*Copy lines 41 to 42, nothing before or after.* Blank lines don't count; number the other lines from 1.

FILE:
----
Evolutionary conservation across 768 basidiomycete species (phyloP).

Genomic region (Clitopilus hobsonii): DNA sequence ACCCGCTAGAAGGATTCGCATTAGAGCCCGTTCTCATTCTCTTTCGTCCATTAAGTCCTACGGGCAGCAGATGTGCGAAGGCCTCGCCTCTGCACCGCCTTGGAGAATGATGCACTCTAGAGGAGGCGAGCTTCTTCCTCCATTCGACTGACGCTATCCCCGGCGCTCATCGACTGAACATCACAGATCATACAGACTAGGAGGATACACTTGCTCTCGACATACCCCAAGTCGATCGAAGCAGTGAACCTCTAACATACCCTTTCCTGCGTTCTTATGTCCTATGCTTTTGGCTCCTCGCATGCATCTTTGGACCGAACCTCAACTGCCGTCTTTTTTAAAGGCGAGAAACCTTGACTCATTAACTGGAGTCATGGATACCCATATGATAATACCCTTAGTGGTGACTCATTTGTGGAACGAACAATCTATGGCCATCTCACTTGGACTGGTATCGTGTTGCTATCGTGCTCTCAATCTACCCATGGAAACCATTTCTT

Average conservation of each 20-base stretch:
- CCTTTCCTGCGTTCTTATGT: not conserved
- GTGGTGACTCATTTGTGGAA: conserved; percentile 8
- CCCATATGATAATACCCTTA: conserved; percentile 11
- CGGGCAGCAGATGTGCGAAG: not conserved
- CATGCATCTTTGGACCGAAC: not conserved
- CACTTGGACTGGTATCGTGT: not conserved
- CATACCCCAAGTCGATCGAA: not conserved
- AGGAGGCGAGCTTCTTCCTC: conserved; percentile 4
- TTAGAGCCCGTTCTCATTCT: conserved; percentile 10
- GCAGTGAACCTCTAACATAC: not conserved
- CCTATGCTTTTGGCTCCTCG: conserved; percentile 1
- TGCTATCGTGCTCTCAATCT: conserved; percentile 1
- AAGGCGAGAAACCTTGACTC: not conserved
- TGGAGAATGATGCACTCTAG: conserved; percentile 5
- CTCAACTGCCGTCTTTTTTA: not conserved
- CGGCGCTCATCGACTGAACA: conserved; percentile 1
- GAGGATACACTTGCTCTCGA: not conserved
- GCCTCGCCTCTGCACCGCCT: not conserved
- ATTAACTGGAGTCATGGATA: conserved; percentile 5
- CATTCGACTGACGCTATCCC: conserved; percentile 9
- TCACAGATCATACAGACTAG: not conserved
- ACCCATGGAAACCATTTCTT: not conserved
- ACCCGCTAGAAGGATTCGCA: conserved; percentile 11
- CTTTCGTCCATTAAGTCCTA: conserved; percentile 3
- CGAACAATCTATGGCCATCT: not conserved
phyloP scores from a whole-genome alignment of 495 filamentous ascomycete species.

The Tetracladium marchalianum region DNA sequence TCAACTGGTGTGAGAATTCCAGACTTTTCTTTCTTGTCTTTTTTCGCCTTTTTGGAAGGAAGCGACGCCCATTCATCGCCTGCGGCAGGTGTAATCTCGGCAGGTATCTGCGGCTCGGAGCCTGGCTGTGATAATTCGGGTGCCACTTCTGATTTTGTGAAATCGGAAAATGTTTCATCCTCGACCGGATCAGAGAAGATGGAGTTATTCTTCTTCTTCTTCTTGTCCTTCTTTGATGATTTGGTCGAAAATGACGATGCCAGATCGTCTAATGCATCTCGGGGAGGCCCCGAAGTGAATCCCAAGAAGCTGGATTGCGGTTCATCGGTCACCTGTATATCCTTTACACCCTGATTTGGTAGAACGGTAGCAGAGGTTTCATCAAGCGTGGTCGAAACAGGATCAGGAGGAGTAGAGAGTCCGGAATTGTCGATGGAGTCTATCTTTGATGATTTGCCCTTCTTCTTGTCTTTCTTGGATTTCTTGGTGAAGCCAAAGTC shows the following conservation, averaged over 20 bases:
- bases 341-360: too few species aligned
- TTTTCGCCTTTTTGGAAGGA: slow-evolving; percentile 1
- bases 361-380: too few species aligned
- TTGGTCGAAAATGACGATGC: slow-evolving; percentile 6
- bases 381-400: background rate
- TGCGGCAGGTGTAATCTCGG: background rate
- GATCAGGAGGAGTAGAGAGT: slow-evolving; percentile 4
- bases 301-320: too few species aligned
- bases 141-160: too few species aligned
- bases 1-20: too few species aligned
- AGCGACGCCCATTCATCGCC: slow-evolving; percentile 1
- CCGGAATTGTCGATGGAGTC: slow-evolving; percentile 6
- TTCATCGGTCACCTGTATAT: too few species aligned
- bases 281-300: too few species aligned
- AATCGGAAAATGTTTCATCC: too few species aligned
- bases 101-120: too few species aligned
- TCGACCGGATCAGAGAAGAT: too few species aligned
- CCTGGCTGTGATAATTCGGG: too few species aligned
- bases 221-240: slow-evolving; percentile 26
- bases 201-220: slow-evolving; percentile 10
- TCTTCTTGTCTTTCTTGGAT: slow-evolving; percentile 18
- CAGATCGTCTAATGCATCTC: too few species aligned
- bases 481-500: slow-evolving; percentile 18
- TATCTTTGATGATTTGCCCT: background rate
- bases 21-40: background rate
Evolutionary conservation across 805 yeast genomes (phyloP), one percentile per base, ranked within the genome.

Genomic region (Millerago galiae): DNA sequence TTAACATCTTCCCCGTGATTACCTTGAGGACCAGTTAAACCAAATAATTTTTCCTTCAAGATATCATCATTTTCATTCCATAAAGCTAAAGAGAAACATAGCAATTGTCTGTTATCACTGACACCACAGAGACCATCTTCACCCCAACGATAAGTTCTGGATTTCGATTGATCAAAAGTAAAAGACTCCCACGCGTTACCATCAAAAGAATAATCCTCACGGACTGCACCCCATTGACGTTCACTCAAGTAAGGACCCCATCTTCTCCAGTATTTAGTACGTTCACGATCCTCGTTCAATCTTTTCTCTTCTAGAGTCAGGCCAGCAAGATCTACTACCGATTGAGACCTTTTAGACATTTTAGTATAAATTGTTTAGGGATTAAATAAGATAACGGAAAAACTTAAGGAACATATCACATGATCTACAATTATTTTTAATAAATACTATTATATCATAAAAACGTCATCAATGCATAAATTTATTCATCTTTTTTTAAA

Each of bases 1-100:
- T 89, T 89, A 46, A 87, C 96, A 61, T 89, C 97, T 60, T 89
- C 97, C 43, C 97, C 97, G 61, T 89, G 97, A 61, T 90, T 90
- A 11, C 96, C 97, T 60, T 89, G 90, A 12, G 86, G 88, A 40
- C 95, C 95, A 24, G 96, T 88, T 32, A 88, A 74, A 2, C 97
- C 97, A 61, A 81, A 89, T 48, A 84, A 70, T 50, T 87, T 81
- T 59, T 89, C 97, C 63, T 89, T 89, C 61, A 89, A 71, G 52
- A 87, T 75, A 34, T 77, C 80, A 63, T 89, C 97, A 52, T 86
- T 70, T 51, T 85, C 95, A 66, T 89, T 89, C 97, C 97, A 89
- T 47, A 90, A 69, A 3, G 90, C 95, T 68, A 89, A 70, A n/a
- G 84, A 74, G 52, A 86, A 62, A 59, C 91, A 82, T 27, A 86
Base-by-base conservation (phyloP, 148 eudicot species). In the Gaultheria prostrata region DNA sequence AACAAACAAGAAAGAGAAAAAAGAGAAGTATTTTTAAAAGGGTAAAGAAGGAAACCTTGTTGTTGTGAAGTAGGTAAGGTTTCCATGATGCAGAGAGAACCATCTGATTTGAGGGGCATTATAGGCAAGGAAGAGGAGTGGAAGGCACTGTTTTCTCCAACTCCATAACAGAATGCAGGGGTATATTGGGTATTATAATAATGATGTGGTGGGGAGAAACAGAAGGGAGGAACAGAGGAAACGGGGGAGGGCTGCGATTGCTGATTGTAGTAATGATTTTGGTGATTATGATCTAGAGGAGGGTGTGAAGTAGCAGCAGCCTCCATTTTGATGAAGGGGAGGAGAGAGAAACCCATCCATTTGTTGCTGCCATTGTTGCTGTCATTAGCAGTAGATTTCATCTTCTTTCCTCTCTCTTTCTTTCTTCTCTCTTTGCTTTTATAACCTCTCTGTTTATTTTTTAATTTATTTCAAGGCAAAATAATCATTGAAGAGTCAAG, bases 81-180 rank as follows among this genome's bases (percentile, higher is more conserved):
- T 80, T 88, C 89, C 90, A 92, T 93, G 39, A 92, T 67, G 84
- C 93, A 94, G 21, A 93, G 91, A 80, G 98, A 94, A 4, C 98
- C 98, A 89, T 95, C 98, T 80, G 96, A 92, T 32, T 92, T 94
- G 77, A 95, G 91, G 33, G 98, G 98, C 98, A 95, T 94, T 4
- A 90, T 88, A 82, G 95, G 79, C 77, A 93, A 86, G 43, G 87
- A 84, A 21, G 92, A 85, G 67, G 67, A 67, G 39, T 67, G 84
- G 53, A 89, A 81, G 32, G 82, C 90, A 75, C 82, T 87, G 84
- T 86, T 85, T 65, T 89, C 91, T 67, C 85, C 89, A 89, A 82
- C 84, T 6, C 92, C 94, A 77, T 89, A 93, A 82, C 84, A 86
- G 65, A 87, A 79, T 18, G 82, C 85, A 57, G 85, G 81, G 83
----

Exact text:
- AGCGACGCCCATTCATCGCC: slow-evolving; percentile 1
- CCGGAATTGTCGATGGAGTC: slow-evolving; percentile 6